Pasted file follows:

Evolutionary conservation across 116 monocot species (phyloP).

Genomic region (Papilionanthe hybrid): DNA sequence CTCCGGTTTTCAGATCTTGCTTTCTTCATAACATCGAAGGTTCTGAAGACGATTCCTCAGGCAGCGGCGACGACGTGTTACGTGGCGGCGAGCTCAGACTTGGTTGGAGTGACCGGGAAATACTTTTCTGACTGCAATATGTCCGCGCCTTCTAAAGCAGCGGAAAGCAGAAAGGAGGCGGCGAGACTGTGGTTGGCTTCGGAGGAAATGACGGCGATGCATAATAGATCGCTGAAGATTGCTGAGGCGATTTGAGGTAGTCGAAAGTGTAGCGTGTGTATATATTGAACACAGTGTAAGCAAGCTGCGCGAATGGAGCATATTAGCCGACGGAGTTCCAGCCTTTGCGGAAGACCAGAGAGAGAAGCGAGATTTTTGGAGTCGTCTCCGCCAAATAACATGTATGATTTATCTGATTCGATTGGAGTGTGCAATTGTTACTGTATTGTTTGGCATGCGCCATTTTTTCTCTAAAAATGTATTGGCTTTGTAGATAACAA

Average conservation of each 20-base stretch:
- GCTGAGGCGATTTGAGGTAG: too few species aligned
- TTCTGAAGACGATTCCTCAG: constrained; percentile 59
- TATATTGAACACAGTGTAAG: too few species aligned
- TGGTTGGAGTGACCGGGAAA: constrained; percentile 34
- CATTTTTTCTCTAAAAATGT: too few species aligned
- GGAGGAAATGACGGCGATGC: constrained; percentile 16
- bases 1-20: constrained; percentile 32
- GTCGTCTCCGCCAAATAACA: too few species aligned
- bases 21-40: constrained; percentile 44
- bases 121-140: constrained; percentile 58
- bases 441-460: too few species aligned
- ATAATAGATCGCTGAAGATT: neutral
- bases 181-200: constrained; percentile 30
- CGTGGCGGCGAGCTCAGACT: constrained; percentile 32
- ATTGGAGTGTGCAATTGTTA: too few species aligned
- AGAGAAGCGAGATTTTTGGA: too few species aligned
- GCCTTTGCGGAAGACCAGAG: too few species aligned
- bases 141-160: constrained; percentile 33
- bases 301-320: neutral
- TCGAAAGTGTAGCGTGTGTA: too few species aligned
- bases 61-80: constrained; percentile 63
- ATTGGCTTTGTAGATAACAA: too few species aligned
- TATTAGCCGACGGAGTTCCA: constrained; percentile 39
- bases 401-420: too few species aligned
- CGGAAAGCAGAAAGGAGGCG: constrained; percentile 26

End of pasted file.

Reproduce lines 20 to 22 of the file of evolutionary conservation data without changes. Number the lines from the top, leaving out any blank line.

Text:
- GCCTTTGCGGAAGACCAGAG: too few species aligned
- bases 141-160: constrained; percentile 33
- bases 301-320: neutral